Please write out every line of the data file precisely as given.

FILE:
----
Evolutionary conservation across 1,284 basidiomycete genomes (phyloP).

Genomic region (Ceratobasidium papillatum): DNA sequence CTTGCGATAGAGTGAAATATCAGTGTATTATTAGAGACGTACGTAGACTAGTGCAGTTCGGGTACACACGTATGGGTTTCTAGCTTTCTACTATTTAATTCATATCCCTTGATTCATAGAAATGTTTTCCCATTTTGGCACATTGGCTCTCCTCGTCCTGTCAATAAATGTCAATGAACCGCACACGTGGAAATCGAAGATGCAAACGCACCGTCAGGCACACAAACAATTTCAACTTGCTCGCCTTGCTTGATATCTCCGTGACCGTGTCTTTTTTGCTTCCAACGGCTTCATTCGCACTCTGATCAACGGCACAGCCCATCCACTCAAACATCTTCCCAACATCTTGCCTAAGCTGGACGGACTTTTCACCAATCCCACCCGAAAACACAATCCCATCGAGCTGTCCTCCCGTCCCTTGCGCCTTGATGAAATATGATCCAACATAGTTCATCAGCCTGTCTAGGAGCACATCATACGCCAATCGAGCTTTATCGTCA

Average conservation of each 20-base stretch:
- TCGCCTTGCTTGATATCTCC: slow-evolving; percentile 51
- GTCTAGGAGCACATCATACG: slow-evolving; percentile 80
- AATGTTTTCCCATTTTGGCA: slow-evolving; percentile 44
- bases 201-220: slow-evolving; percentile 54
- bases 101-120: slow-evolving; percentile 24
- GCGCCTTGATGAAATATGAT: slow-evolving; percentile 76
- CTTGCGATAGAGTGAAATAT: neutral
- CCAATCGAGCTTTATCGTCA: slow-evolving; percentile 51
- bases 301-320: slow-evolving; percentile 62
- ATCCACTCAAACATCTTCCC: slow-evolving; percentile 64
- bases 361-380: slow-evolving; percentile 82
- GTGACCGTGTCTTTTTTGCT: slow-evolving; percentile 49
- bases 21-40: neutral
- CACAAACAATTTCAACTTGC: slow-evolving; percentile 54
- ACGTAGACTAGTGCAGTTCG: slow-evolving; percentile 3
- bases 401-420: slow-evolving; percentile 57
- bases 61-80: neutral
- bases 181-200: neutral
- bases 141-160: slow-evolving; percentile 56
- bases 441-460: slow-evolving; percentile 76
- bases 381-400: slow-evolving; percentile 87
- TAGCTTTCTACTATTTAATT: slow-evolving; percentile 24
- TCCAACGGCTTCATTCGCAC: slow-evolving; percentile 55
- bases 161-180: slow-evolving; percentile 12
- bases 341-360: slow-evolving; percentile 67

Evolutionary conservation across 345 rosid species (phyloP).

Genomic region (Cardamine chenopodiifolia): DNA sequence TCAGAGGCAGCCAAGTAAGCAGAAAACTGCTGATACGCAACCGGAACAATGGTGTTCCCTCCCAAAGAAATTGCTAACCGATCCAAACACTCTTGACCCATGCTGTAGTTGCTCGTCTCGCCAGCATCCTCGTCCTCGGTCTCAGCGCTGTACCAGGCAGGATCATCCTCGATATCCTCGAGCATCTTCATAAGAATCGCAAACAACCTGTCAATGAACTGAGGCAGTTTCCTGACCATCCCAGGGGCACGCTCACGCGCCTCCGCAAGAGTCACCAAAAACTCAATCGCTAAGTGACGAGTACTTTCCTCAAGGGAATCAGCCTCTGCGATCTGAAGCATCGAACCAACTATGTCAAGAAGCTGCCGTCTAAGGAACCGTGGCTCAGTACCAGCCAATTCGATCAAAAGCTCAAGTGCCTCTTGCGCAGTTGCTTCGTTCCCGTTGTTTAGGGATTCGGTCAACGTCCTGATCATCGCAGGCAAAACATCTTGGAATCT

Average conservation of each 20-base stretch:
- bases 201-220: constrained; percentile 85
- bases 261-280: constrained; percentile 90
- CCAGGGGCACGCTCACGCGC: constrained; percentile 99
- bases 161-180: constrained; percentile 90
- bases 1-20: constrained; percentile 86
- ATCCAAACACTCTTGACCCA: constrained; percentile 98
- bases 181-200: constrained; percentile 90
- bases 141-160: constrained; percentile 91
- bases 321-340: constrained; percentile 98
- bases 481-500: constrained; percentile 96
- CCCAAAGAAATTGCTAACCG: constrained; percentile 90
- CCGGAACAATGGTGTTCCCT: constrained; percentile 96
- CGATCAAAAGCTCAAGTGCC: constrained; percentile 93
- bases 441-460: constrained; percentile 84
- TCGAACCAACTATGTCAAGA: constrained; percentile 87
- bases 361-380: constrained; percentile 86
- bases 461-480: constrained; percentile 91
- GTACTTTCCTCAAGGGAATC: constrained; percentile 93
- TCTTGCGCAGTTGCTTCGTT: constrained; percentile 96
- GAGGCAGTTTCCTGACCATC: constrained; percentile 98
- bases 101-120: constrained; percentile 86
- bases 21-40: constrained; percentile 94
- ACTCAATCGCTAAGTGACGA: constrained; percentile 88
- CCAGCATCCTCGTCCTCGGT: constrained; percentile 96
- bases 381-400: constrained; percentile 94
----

Evolutionary conservation across 1,284 basidiomycete genomes (phyloP).

Genomic region (Ceratobasidium papillatum): DNA sequence CTTGCGATAGAGTGAAATATCAGTGTATTATTAGAGACGTACGTAGACTAGTGCAGTTCGGGTACACACGTATGGGTTTCTAGCTTTCTACTATTTAATTCATATCCCTTGATTCATAGAAATGTTTTCCCATTTTGGCACATTGGCTCTCCTCGTCCTGTCAATAAATGTCAATGAACCGCACACGTGGAAATCGAAGATGCAAACGCACCGTCAGGCACACAAACAATTTCAACTTGCTCGCCTTGCTTGATATCTCCGTGACCGTGTCTTTTTTGCTTCCAACGGCTTCATTCGCACTCTGATCAACGGCACAGCCCATCCACTCAAACATCTTCCCAACATCTTGCCTAAGCTGGACGGACTTTTCACCAATCCCACCCGAAAACACAATCCCATCGAGCTGTCCTCCCGTCCCTTGCGCCTTGATGAAATATGATCCAACATAGTTCATCAGCCTGTCTAGGAGCACATCATACGCCAATCGAGCTTTATCGTCA

Average conservation of each 20-base stretch:
- TCGCCTTGCTTGATATCTCC: slow-evolving; percentile 51
- GTCTAGGAGCACATCATACG: slow-evolving; percentile 80
- AATGTTTTCCCATTTTGGCA: slow-evolving; percentile 44
- bases 201-220: slow-evolving; percentile 54
- bases 101-120: slow-evolving; percentile 24
- GCGCCTTGATGAAATATGAT: slow-evolving; percentile 76
- CTTGCGATAGAGTGAAATAT: neutral
- CCAATCGAGCTTTATCGTCA: slow-evolving; percentile 51
- bases 301-320: slow-evolving; percentile 62
- ATCCACTCAAACATCTTCCC: slow-evolving; percentile 64
- bases 361-380: slow-evolving; percentile 82
- GTGACCGTGTCTTTTTTGCT: slow-evolving; percentile 49
- bases 21-40: neutral
- CACAAACAATTTCAACTTGC: slow-evolving; percentile 54
- ACGTAGACTAGTGCAGTTCG: slow-evolving; percentile 3
- bases 401-420: slow-evolving; percentile 57
- bases 61-80: neutral
- bases 181-200: neutral
- bases 141-160: slow-evolving; percentile 56
- bases 441-460: slow-evolving; percentile 76
- bases 381-400: slow-evolving; percentile 87
- TAGCTTTCTACTATTTAATT: slow-evolving; percentile 24
- TCCAACGGCTTCATTCGCAC: slow-evolving; percentile 55
- bases 161-180: slow-evolving; percentile 12
- bases 341-360: slow-evolving; percentile 67

Evolutionary conservation across 345 rosid species (phyloP).

Genomic region (Cardamine chenopodiifolia): DNA sequence TCAGAGGCAGCCAAGTAAGCAGAAAACTGCTGATACGCAACCGGAACAATGGTGTTCCCTCCCAAAGAAATTGCTAACCGATCCAAACACTCTTGACCCATGCTGTAGTTGCTCGTCTCGCCAGCATCCTCGTCCTCGGTCTCAGCGCTGTACCAGGCAGGATCATCCTCGATATCCTCGAGCATCTTCATAAGAATCGCAAACAACCTGTCAATGAACTGAGGCAGTTTCCTGACCATCCCAGGGGCACGCTCACGCGCCTCCGCAAGAGTCACCAAAAACTCAATCGCTAAGTGACGAGTACTTTCCTCAAGGGAATCAGCCTCTGCGATCTGAAGCATCGAACCAACTATGTCAAGAAGCTGCCGTCTAAGGAACCGTGGCTCAGTACCAGCCAATTCGATCAAAAGCTCAAGTGCCTCTTGCGCAGTTGCTTCGTTCCCGTTGTTTAGGGATTCGGTCAACGTCCTGATCATCGCAGGCAAAACATCTTGGAATCT

Average conservation of each 20-base stretch:
- bases 201-220: constrained; percentile 85
- bases 261-280: constrained; percentile 90
- CCAGGGGCACGCTCACGCGC: constrained; percentile 99
- bases 161-180: constrained; percentile 90
- bases 1-20: constrained; percentile 86
- ATCCAAACACTCTTGACCCA: constrained; percentile 98
- bases 181-200: constrained; percentile 90
- bases 141-160: constrained; percentile 91
- bases 321-340: constrained; percentile 98
- bases 481-500: constrained; percentile 96
- CCCAAAGAAATTGCTAACCG: constrained; percentile 90
- CCGGAACAATGGTGTTCCCT: constrained; percentile 96
- CGATCAAAAGCTCAAGTGCC: constrained; percentile 93
- bases 441-460: constrained; percentile 84
- TCGAACCAACTATGTCAAGA: constrained; percentile 87
- bases 361-380: constrained; percentile 86
- bases 461-480: constrained; percentile 91
- GTACTTTCCTCAAGGGAATC: constrained; percentile 93
- TCTTGCGCAGTTGCTTCGTT: constrained; percentile 96
- GAGGCAGTTTCCTGACCATC: constrained; percentile 98
- bases 101-120: constrained; percentile 86
- bases 21-40: constrained; percentile 94
- ACTCAATCGCTAAGTGACGA: constrained; percentile 88
- CCAGCATCCTCGTCCTCGGT: constrained; percentile 96
- bases 381-400: constrained; percentile 94